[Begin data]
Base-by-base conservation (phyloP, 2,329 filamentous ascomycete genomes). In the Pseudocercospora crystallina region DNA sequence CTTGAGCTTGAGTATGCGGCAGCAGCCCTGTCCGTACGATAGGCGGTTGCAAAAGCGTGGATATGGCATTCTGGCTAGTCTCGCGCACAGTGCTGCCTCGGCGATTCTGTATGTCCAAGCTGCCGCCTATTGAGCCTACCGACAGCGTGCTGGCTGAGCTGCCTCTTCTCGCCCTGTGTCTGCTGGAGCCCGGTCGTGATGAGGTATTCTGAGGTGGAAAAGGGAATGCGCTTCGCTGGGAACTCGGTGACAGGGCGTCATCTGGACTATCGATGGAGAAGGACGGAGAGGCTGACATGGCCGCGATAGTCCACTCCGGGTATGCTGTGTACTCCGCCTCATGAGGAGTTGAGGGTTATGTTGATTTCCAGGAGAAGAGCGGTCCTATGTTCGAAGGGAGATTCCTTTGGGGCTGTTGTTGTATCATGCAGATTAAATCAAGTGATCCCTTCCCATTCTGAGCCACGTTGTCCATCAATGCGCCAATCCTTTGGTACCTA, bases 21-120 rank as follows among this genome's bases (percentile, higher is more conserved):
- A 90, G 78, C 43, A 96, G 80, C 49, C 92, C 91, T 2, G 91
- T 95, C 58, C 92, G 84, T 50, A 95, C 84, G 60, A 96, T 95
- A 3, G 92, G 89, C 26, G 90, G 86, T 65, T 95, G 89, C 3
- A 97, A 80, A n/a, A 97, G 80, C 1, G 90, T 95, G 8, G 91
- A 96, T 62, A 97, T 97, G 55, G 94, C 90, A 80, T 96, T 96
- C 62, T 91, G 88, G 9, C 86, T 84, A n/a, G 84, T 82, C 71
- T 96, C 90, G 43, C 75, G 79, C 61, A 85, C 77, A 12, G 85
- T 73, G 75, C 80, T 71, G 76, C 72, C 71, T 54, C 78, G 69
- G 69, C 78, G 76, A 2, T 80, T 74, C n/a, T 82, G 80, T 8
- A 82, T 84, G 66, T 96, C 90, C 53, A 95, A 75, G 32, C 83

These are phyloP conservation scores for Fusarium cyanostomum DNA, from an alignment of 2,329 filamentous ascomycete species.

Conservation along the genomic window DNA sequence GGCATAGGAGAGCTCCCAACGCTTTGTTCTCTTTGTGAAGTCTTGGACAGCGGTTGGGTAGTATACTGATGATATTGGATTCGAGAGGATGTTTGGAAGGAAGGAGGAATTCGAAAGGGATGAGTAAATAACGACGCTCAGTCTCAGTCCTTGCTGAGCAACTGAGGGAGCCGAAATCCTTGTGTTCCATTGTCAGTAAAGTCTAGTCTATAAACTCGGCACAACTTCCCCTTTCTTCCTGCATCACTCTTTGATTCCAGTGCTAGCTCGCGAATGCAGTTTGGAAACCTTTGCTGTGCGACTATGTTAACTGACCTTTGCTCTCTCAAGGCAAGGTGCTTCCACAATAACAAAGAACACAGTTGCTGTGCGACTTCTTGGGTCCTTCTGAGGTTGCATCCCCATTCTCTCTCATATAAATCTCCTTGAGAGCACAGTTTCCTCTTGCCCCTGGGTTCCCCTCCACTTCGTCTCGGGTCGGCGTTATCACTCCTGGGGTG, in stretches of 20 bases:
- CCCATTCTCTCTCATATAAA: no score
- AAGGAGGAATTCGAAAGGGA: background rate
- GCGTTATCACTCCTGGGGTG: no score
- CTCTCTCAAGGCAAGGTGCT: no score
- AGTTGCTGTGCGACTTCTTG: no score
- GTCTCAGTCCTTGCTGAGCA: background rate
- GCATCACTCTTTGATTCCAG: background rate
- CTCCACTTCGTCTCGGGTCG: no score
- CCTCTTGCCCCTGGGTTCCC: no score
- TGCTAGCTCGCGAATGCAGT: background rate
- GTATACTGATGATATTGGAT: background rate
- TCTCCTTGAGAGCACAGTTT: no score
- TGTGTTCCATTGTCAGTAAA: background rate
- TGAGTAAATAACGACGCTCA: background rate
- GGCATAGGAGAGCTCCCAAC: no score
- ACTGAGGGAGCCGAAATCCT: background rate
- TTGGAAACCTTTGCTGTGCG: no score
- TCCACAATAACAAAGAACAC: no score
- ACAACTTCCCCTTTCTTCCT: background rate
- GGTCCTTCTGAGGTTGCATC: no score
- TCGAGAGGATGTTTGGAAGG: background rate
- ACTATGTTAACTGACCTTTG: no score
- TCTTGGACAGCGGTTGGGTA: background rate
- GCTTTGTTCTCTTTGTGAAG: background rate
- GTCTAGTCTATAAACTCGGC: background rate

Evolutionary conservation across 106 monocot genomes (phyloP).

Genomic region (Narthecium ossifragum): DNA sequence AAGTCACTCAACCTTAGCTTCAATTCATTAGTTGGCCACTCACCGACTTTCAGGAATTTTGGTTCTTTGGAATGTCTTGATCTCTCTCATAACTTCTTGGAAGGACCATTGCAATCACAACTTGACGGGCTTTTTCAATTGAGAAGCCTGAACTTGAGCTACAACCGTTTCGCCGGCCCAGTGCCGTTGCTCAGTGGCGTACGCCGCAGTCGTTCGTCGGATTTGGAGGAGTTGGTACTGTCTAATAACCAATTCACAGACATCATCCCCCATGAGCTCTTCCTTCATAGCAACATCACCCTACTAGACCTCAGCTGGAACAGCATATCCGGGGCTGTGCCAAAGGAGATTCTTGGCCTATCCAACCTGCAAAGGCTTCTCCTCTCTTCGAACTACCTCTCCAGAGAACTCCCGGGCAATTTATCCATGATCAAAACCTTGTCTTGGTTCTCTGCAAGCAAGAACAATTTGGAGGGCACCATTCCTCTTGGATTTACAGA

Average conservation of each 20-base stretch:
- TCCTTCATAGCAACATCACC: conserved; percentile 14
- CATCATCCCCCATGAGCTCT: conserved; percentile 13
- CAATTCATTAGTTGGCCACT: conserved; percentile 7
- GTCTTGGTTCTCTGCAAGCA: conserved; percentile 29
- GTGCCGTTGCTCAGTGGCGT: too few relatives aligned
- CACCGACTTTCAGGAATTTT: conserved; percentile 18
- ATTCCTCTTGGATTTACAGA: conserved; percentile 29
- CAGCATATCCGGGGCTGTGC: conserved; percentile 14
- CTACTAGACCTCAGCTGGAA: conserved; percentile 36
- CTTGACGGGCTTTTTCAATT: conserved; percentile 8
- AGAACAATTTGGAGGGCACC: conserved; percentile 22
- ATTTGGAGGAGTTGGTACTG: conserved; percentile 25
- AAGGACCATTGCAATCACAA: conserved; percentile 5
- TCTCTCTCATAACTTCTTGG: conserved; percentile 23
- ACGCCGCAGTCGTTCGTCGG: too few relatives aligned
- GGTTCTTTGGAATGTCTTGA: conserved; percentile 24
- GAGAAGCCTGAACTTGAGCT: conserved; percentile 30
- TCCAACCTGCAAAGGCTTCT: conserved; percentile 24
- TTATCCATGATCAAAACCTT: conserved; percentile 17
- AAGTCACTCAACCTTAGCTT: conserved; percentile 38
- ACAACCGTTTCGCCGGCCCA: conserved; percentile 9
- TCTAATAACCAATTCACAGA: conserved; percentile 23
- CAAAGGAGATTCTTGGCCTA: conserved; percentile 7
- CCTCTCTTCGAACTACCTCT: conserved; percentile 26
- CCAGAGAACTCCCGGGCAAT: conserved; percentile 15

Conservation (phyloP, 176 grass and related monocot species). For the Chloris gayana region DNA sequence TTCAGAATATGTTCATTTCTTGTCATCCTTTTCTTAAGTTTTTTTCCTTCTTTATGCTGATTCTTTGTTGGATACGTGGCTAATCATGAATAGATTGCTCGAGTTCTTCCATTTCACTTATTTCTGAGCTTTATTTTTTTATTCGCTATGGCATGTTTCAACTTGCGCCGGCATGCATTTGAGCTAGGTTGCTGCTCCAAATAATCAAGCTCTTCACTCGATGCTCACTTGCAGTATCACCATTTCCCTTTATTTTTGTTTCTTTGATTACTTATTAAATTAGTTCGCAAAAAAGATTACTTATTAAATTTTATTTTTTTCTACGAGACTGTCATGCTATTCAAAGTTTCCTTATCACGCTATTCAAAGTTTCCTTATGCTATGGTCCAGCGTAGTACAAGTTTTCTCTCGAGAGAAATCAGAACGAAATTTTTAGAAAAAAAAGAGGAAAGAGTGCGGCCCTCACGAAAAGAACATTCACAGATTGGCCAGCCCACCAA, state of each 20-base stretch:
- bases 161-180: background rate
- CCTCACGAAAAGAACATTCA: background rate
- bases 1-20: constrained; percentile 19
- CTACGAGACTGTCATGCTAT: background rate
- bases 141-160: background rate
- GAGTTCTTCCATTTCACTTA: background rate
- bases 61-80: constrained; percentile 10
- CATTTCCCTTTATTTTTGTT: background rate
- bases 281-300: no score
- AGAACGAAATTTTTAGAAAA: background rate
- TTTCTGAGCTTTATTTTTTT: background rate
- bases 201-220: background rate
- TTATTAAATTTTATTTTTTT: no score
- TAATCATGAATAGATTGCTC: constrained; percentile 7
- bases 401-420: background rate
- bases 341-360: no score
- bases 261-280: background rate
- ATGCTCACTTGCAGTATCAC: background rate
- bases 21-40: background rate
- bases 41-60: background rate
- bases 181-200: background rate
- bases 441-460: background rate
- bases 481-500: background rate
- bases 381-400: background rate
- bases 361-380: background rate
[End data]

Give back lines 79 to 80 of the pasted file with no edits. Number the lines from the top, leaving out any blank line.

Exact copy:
- bases 201-220: background rate
- TTATTAAATTTTATTTTTTT: no score